TRP channels in kidney disease.
until further notice
SourceBiochimica et Biophysica Acta. Molecular Basis of Disease, 1772, 8, (2007), pp. 928-936
Article / Letter to editor
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Biochimica et Biophysica Acta. Molecular Basis of Disease
SubjectIGMD 9: Renal disorder; NCMLS 5: Membrane transport and intracellular motility; UMCN 5.4: Renal disorders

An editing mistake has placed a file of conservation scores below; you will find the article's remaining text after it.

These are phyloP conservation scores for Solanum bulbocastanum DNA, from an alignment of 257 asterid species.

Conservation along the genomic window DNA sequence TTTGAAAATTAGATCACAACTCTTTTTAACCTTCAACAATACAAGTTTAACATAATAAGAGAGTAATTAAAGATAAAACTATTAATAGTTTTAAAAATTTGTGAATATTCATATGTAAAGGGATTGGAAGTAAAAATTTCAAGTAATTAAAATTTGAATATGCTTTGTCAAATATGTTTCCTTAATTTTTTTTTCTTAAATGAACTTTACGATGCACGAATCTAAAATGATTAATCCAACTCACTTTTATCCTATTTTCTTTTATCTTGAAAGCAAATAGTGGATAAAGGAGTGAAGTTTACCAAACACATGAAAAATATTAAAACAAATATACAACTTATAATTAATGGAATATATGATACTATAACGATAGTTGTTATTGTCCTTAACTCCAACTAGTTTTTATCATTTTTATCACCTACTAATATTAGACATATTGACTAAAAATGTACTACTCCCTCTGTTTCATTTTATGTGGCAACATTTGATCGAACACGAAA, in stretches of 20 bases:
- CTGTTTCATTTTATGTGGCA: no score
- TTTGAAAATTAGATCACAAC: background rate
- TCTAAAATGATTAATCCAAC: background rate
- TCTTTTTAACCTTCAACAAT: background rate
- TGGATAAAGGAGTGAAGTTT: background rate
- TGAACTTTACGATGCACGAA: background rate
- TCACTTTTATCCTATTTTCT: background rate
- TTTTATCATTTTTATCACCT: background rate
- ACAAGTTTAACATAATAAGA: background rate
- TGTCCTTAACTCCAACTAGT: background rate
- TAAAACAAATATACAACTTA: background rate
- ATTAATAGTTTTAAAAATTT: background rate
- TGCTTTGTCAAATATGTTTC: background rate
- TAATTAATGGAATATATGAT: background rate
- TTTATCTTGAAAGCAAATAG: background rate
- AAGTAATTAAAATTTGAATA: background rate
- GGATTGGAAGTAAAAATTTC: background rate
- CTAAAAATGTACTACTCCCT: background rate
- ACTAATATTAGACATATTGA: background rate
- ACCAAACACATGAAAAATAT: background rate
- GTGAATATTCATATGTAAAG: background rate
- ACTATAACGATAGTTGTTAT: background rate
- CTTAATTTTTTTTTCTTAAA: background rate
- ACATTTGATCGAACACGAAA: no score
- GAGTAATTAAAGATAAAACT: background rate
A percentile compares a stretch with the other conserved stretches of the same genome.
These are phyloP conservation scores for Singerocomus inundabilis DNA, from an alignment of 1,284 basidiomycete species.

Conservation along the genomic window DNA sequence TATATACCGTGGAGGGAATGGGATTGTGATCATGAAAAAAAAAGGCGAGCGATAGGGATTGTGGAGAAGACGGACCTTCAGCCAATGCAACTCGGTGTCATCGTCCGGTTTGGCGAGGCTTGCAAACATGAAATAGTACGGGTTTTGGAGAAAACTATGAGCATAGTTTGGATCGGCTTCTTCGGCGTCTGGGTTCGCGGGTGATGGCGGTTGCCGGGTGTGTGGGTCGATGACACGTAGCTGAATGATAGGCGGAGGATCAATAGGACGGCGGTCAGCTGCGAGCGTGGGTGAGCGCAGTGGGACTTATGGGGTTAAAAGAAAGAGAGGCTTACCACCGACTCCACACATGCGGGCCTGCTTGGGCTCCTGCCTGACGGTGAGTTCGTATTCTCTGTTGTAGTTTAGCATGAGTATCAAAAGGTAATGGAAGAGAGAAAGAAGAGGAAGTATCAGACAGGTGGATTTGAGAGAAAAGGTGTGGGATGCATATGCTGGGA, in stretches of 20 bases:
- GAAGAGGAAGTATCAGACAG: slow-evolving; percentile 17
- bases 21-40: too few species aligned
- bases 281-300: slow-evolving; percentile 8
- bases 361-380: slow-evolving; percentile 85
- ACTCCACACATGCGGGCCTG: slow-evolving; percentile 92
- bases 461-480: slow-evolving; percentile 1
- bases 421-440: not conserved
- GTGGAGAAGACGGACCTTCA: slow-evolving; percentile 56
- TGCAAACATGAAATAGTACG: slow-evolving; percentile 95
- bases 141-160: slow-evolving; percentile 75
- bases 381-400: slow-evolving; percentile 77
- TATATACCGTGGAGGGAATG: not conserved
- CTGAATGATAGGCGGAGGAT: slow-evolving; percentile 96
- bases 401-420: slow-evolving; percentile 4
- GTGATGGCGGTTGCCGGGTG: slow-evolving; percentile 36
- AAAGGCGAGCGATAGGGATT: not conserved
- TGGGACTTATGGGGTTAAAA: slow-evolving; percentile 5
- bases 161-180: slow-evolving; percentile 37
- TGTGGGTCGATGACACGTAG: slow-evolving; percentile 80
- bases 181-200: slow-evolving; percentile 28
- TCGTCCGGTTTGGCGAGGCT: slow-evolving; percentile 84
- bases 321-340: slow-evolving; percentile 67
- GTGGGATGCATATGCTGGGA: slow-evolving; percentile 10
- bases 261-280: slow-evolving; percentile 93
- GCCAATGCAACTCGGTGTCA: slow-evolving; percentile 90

Mammalian TRP channel proteins form six-transmembrane cation-permeable channels that may be grouped into six subfamilies on the basis of amino acid sequence homology (TRPC, TRPV, TRPM, TRPA, TRPP, and TRPML). Recent studies of TRP channels indicate that they are involved in numerous fundamental cell functions and are considered to play an important role in the pathophysiology of many diseases. Many TRPs are expressed in kidney along different parts of the nephron and growing evidence suggest that these channels are involved in hereditary, as well as acquired kidney disorders. TRPC6, TRPM6, and TRPP2 have been implicated in hereditary focal segmental glomerulosclerosis (FSGS), hypomagnesemia with secondary hypocalcemia (HSH), and polycystic kidney disease (PKD), respectively. In addition, the highly Ca(2+)-selective channel, TRPV5, contributes to several acquired mineral (dys)regulation, such as diabetes mellitus (DM), acid-base disorders, diuretics, immunosuppressant agents, and vitamin D analogues-associated Ca(2+) imbalance whereas TRPV4 may function as an osmoreceptor in kidney and participate in the regulation of sodium and water balance. This review presents an overview of the current knowledge concerning the distribution of TRP channels in kidney and their possible roles in renal physiology and kidney diseases.
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